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Saturday, September 10, 2011

Department of Book Reports: In the Garden of Beasts


In 1933, freshly inaugurated President Franklin D. Roosevelt named William Dodds Ambassador to Germany. Dodds was not FDR's first choice. Two other men had turned down the post, as Germany seemed to be to embroiled in becoming a fascist state. Nor was Dodds a typical choice. Most Ambassadors were chosen from America's wealthy elites, usually big political donors to the President's Party. FDR's choice was sneered at by many in the State Department. Dodds was unusual in that he was an Academic, the chair of the History Department at the University of Chicago, who had hoped to use his years in Berlin to write his magnum opus, a history of the Ante-Bellum South.

Erik Larson, who I reported on some years ago when his book Thunderstruck was published, has written a fascinating account of Dodds' years as Ambassador in In the Garden of Beasts: Love,Terror, and an American Family in Hitler's Berlin (Crown Books $26.00). He brings to life the years before World War 2, years when Hitler had many admirers in the United States. Dodds brought his family to Berlin with him, and central to the story is his daughter, Martha, a young woman at the time, who proceeded to take on a number of lovers, including many Nazi officials, as she was initially enthralled by the glitz and the parties. But as the family stayed on, and Hitler's intentions to the Jews became more and more apparent, she reeled from those previous affairs, and eventually aided the Soviets in their espionage against the Fascists. (She continued to take on lovers, notably Thomas Wolfe, author of Look Homeward Angel, as well as Carl Sandburg.) Dodds himself continued to warn his superiors at the State of his concerns, to no avail, and he left Berlin in 1937.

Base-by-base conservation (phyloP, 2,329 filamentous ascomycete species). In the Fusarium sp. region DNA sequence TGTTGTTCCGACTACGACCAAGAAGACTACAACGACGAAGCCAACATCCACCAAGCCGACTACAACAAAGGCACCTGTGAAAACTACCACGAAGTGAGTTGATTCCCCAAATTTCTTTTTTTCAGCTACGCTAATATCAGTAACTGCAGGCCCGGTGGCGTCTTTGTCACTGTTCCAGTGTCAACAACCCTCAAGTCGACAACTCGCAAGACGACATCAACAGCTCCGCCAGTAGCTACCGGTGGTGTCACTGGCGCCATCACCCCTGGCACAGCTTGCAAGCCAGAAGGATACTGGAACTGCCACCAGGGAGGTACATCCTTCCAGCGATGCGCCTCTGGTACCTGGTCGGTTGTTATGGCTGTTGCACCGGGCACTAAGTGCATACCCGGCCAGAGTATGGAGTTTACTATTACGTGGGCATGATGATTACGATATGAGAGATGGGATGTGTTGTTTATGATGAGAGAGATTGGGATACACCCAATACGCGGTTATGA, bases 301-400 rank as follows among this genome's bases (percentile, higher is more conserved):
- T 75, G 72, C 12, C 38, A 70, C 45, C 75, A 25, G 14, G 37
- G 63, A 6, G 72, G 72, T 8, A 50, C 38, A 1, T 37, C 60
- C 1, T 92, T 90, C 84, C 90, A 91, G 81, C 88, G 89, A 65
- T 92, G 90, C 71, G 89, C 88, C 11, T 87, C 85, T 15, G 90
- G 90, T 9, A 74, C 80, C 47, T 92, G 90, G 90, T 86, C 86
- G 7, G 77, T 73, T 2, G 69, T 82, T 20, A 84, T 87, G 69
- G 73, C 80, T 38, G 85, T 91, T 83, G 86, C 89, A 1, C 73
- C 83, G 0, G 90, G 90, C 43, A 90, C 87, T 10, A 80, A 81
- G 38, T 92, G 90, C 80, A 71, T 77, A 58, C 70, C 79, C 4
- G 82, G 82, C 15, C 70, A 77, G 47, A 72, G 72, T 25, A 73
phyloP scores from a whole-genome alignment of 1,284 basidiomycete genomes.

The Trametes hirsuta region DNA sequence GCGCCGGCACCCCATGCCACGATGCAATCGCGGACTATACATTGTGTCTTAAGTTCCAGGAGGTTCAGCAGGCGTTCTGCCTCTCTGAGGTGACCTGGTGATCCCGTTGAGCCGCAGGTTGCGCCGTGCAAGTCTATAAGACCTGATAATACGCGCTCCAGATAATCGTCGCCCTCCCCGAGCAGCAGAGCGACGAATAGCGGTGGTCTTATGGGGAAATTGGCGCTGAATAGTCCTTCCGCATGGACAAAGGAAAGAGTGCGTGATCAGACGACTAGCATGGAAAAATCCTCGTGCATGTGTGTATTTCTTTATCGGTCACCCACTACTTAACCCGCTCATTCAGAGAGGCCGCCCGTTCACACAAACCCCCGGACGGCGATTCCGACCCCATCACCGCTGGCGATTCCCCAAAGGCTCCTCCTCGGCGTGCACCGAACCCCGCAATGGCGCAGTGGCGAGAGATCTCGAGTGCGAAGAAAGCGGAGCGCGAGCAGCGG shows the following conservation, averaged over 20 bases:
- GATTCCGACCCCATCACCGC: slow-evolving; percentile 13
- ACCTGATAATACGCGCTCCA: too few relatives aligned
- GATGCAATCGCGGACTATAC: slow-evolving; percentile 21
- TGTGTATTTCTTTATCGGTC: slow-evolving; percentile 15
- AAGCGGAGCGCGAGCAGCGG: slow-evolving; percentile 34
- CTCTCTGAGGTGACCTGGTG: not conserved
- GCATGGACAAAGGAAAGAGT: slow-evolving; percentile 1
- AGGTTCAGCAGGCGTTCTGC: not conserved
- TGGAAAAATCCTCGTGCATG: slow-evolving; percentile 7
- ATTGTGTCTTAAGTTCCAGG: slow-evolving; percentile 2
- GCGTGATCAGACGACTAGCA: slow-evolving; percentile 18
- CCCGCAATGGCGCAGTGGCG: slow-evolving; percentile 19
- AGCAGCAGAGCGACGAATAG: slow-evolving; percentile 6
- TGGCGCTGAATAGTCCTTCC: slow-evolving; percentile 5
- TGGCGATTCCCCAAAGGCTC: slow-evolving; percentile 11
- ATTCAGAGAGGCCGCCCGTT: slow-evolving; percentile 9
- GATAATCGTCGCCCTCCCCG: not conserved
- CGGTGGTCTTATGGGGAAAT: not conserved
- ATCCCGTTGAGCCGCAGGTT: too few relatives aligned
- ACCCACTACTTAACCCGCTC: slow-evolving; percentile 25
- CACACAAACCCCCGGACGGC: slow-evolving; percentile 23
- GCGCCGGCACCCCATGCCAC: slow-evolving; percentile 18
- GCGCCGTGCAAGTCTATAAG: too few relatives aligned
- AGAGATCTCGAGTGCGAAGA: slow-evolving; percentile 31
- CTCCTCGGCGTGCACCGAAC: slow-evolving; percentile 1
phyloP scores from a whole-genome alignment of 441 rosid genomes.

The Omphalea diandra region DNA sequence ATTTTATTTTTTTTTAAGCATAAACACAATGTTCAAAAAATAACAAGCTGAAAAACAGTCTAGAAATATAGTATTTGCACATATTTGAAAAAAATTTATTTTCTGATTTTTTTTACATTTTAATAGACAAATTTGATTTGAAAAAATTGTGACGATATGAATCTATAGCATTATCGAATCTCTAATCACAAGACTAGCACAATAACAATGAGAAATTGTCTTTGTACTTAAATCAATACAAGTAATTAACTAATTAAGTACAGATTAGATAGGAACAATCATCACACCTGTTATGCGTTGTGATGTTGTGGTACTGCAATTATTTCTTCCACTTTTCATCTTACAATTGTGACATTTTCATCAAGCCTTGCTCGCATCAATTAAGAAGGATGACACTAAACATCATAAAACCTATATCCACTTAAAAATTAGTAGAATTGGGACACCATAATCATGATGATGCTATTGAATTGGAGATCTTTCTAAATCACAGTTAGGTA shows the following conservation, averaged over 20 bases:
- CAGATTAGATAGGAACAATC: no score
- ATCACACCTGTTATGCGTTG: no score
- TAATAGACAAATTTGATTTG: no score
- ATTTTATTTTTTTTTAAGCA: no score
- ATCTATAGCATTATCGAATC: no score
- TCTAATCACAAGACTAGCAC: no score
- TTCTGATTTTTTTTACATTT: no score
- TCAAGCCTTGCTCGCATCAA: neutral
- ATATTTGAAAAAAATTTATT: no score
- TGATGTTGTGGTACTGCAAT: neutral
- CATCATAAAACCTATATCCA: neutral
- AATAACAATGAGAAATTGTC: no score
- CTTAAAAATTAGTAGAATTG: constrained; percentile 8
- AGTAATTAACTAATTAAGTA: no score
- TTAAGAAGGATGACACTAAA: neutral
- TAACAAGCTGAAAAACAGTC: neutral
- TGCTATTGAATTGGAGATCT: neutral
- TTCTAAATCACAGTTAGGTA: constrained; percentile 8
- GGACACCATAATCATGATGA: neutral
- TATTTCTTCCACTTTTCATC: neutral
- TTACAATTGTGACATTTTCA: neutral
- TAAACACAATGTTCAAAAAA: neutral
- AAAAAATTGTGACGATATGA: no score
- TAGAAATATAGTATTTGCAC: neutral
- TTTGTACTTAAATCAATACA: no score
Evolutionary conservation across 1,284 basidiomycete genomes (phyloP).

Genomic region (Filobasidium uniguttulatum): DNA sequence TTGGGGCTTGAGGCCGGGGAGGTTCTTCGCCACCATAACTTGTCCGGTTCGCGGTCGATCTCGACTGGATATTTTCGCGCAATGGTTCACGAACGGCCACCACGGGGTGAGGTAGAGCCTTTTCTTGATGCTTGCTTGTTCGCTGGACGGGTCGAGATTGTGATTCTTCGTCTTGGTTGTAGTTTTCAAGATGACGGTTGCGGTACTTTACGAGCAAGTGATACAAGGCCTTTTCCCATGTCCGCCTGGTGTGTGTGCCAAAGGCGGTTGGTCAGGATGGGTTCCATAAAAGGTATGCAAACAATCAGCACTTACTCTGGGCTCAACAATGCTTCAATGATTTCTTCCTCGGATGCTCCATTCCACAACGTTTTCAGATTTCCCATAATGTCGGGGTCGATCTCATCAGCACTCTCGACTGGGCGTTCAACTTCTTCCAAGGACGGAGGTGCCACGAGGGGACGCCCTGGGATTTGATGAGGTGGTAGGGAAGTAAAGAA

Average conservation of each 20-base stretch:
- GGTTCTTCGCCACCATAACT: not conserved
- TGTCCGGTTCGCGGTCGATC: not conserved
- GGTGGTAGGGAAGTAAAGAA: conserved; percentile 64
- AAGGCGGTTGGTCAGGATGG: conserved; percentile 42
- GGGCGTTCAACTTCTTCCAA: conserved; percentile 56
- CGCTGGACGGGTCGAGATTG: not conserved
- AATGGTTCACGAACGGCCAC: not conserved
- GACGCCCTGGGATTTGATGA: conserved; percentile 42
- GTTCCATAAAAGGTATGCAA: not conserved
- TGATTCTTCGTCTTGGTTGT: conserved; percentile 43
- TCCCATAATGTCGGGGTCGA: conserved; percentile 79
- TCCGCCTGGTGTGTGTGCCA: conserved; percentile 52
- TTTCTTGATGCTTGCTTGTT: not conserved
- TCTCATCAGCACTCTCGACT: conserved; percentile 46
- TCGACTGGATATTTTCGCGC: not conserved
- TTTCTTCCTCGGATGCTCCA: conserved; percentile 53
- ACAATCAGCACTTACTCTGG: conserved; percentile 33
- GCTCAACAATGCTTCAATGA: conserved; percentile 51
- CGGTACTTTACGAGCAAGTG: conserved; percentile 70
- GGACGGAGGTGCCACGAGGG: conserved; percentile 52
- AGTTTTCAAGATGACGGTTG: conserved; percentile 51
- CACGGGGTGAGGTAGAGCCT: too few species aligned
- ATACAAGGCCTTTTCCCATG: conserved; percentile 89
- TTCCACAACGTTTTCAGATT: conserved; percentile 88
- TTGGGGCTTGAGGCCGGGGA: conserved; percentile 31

One of Larson's greatest skills is that he has a novelist's eye for telling history. He writes lucidly, develops the characters into flesh and blood, and has knack for keeping the narrative flowing. In the Garden of Beasts (the name of the street near the Ambassador's home) is not only popular history at its best, it is also great story telling. The book, of course, is available at Jackson Street Books, as well as other fine independent bookstores.

1 comment:

Bukko Canukko said...

Here's something interesting: an Paris-based economics blogger who I have a lot of respect for read that book by Larson and was impressed enough about it to write a post on it. He's likening the situation in early Nazi Germany to how things are going in the U.S., of course. Can't say I disagree, except the techniques used by the American fascists are not so crude as the Nazis. Instead of actively killing people and violently suppressing dissidents, the new American fascists just let the underclass die/kill each other on their own, and ignore the dissidents, because their ideas have no power in the crapflood of info overload that is the modern mediasphere.